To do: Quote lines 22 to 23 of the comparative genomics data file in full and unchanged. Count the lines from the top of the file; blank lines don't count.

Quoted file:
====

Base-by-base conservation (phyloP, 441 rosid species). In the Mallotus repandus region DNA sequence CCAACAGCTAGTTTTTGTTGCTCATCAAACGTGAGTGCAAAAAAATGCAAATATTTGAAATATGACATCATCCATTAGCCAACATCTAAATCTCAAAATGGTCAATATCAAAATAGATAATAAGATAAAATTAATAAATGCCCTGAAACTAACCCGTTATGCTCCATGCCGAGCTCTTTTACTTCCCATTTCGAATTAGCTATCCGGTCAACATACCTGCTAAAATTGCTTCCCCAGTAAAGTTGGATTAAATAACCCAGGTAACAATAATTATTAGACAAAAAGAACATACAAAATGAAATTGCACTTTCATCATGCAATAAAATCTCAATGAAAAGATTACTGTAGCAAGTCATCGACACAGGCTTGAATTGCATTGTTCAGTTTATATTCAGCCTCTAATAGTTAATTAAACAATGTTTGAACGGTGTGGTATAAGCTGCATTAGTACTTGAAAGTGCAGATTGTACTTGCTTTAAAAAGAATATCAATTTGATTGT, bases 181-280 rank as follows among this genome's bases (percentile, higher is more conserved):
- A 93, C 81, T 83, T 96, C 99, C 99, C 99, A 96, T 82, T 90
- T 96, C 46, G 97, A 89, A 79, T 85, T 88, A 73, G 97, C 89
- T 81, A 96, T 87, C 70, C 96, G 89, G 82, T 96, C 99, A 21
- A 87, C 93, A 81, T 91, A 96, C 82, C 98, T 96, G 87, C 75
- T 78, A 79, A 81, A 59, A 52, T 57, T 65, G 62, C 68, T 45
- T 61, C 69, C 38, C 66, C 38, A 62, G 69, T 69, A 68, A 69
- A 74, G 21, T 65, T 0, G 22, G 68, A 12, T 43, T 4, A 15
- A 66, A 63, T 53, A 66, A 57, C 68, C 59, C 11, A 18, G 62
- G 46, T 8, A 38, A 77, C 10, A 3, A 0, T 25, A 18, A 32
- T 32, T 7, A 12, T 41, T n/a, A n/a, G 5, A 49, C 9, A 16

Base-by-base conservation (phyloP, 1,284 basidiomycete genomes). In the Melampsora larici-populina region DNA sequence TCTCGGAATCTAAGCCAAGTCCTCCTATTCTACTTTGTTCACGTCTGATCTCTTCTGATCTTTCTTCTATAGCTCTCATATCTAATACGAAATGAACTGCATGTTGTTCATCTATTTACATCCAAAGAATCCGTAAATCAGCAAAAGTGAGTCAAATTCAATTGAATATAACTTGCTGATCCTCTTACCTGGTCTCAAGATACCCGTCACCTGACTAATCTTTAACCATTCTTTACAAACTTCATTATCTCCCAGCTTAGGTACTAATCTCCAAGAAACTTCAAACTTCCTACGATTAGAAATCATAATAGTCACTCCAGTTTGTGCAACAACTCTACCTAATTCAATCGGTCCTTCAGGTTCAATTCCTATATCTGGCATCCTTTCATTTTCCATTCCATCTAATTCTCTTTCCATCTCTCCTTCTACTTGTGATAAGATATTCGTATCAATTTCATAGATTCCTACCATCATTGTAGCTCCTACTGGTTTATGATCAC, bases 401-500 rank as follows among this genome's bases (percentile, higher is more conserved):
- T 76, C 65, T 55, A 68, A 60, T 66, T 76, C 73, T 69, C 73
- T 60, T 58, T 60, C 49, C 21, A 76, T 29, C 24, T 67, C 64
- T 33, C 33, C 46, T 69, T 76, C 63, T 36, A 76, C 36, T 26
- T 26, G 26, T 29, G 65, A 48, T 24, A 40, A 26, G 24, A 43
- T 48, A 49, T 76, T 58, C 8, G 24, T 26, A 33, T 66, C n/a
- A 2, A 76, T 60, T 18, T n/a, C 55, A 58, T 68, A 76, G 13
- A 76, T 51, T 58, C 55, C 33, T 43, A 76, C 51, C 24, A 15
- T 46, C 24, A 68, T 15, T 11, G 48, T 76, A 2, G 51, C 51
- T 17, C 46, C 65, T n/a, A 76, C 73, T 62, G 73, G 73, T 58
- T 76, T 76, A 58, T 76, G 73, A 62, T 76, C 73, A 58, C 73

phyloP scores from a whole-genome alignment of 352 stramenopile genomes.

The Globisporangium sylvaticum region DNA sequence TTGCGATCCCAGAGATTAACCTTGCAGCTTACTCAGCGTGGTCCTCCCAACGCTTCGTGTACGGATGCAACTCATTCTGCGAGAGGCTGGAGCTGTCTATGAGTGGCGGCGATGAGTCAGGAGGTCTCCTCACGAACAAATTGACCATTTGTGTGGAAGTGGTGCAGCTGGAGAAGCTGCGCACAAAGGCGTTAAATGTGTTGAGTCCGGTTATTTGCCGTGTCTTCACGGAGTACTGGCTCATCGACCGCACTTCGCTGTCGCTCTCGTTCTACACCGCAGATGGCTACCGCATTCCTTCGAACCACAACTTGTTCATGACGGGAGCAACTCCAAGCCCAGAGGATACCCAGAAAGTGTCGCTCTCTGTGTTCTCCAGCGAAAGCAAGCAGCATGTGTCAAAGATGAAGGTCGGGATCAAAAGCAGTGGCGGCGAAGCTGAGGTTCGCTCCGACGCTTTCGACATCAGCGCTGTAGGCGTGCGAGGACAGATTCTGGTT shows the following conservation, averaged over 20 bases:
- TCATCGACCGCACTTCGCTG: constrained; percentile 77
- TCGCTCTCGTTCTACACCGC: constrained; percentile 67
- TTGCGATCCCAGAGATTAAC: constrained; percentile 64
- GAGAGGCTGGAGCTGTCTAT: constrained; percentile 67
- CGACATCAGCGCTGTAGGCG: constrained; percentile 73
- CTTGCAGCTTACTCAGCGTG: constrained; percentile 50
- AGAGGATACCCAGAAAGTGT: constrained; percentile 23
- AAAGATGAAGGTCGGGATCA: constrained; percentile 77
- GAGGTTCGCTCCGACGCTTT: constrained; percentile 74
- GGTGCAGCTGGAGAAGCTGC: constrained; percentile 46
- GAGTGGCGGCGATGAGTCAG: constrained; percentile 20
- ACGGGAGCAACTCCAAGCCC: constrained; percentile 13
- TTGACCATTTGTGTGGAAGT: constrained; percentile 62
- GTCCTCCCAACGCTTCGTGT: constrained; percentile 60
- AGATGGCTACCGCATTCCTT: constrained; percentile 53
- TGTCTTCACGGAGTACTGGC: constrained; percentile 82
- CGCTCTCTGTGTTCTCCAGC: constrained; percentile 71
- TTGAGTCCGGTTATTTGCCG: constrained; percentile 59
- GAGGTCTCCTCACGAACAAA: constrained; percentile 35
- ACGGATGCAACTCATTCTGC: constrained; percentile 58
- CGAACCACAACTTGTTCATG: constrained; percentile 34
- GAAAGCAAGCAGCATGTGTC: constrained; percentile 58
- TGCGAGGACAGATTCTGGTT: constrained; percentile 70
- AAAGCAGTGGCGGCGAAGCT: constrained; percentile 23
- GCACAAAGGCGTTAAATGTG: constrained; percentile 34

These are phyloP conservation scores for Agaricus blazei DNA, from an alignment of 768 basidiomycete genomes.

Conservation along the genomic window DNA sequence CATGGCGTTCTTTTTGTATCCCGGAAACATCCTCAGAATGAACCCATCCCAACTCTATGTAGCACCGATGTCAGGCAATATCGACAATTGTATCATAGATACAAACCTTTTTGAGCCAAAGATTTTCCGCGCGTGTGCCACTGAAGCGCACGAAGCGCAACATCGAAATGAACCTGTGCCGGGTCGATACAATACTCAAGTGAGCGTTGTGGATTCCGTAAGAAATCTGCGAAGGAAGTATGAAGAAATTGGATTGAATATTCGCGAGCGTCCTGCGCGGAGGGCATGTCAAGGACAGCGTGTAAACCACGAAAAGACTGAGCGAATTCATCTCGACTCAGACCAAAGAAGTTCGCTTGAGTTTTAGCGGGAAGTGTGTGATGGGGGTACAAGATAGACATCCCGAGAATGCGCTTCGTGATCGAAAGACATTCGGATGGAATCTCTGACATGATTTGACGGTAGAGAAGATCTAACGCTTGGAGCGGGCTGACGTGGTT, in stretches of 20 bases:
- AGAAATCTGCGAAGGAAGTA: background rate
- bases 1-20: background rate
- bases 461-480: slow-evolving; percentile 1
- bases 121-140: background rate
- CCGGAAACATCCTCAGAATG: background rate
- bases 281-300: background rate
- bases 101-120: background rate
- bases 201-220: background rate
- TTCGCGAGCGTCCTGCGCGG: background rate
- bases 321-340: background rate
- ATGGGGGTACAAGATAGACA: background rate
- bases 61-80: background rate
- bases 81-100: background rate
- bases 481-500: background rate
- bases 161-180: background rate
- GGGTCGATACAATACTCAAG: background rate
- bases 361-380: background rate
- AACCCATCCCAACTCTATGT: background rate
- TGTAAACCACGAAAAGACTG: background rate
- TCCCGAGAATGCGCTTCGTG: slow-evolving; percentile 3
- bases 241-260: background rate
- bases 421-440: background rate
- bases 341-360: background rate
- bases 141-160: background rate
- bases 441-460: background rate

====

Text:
- T 76, T 76, A 58, T 76, G 73, A 62, T 76, C 73, A 58, C 73

phyloP scores from a whole-genome alignment of 352 stramenopile genomes.